Government & Politics

The why of KCI: A broken plan that many travelers still love

Its planners promised that Kansas City International Airport would be the convenient skyway of the future, Kansas City’s air gateway to the world.

A half century later, KCI is neither of those and never was.

The “I” in KCI has always been a misnomer. Only one regularly scheduled international flight leaves Kansas City’s airport each day — Air Canada to Toronto — although Frontier has seasonal service to vacation spots south of the border.

And only one other major airport in the world, Tegel in Berlin, was designed to promise travelers such a short walk from their cars to an airplane seat. That airport is being replaced.

Still, despite falling short of its promise, KCI has many fans who say it remains one of the most convenient airports in the world. They do not want its three circular terminals replaced with a single terminal.

A citizens task force studying the issue is expected to make a recommendation next month, although the date for a final decision has not been set.

People ask why Kansas City has the airport it has. Here’s why: It was designed for an age of supersonic passenger service that would use speed and convenience to attract millions of new travelers.

Jumbo jets and supersonic transport planes were still on the drawing boards in the mid 1960s. The new KCI would be ready for them, “the first, from-the-ground-up supersonic airport in the world,” said the brochure promoting the $150 million revenue bond issue that was the foundation for a $250 million project.

Everything about the design of KCI — from its long runways to the “drive to your gate” convenience of three and perhaps even four terminals — was geared for an era when the new jets would whisk passengers to points across the globe, sometimes faster than the speed of sound.

All of it was predicated on Kansas City being the headquarters of Trans World Airlines, whose needs dictated much of the planning.

“It was all about convenience,” according to Les Wood, a retired TWA vice president who was in charge of the airline’s operations here shortly after KCI opened in late 1972. “We wanted to make it simple and easy for the customer.”

Between the airline’s network of domestic and international flights and the city’s central location, Kansas City was, it was said, poised to “become one of a handful of great international airline distribution centers.”

Problem was, the age of supersonic air travel never materialized beyond the novelty of the Concorde during its decades of ferrying high rollers across the Atlantic. The Concorde landed at KCI once, to the best of anyone’s knowledge.

The terminals’ circular design was meant to fit the vision of an airline that no longer exists because of unseen competitive pressures in an industry that looks nothing like it did four decades ago.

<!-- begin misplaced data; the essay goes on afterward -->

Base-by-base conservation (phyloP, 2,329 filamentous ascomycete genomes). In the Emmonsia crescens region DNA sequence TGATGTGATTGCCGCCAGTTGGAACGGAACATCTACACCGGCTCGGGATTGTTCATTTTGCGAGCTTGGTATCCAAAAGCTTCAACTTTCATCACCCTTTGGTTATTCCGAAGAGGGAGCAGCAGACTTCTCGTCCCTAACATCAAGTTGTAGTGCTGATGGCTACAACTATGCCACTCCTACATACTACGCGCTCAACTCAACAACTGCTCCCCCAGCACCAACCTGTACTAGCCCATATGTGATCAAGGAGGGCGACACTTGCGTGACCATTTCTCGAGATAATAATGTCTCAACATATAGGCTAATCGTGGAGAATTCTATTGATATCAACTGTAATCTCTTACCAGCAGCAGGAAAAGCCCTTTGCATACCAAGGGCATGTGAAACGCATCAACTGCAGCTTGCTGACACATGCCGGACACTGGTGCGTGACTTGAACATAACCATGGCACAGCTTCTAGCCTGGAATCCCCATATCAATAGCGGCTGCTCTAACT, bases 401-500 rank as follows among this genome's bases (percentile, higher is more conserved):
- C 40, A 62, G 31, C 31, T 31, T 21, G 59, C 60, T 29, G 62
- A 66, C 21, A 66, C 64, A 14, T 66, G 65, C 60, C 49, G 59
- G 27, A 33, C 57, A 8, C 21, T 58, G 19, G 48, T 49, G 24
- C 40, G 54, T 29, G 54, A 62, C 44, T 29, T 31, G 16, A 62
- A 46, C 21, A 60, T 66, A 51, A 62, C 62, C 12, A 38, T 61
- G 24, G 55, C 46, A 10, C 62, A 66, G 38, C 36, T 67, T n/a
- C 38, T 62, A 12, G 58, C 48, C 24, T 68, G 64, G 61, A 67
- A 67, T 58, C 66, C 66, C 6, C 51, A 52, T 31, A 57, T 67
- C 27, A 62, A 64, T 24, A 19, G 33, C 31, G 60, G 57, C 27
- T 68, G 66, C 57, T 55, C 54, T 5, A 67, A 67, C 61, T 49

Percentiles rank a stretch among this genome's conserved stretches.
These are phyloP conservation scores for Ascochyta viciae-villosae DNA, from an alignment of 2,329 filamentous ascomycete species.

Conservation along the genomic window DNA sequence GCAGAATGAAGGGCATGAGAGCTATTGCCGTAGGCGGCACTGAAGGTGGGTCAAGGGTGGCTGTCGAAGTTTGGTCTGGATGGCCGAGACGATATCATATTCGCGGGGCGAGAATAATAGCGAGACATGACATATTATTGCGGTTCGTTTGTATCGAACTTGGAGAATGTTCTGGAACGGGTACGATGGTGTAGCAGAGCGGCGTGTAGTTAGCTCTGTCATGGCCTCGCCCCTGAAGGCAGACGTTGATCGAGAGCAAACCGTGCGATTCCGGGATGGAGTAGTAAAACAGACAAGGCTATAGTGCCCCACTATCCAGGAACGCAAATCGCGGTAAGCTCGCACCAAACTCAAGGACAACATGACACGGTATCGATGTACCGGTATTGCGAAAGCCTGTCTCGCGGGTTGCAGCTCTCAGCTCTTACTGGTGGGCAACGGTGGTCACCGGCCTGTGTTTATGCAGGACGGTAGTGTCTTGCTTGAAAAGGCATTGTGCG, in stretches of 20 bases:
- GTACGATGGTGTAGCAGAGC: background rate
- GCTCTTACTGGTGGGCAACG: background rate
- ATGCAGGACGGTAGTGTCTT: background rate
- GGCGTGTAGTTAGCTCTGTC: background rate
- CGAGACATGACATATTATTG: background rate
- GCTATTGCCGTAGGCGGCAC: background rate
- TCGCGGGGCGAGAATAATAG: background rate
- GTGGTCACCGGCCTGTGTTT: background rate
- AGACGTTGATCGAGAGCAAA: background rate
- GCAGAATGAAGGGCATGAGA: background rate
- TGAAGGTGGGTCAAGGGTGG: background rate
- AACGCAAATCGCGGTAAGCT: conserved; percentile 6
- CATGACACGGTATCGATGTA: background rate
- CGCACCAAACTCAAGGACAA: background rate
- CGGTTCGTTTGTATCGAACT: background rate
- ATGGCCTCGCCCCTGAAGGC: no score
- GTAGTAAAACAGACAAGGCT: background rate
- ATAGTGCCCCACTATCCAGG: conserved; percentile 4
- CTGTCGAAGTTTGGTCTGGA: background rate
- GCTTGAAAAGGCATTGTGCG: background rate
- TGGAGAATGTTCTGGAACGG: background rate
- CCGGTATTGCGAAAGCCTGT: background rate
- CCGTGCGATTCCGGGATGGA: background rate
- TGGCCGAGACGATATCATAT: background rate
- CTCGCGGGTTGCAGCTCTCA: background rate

“Who knew deregulation was going to hit in ’78 and change the entire industry?” said Mark VanLoh, Kansas City’s aviation director.

VanLoh is among those who say Kansas City’s futuristic airport is now a quirky anachronism and has been from the day it opened.

Even as the first scheduled flights were taking off from KCI that Veterans Day morning, a skyjacking drama was playing out in the eastern U.S. — one so bold that it led the Federal Aviation Administration to impose the passenger screening system that made the gate arrival concept TWA insisted upon problematic from the start.

Security is now one of the key drivers behind the effort to build a single, $1.2 billion terminal building to replace the existing three.

And ironically enough, while designed with jumbo jets in mind, some gates are inaccessible to big planes and the baggage facilities are easily overwhelmed at the gates where they can park, one study found as early as 1976.

Yet for all its shortcomings, many locals cherish Kansas City’s airport for being unlike newer and much busier ones with their centralized security screening areas and long walks inside huge terminal buildings whose interiors could be mistaken for shopping malls.

Meanwhile at KCI, dropping off or picking up passengers at the curb makes for a quick in and out.

“We like the convenience and the way it’s laid out,” said Dan Coffey, leader of Friends of KCI, one of two groups that formed to help slow the momentum of a movement to do away with the current setup.

Yet Coffey acknowledges that like countless other Kansas Citians, he draws a blank when asked why more airports aren’t like KCI.

“I have no idea,” he said.

Design debated

City leaders in the mid 1960s felt they had no choice but to build a new airport. The feds had deemed the city’s main downtown airport, then called Municipal, with its short runways and steep approach, unfit for the jet age.

Other sites were considered, but in the end the city decided to expand Kansas City’s backup airport in Platte County, Mid-Continent International. TWA had its overhaul base there. And although it was far from the center of town, MCI was set on 5,000 acres and there was plenty of room to grow.

The local engineering firm Burns McDonnell was hired to plan, design and supervise construction of the overall project, while architects Kivett Myers had the job of designing the terminals.

For 18 months, the designers resisted TWA’s insistence on a new approach to delivering customers from the parking lot to their seats on the aircraft. Typically, airports would have a central terminal with finger-like additions attached, along which airliners would park.

Passengers might walk the length of a football field to get to their gate.

TWA wanted to shorten the distance to 75 feet between the curb and the gates and eventually won the argument.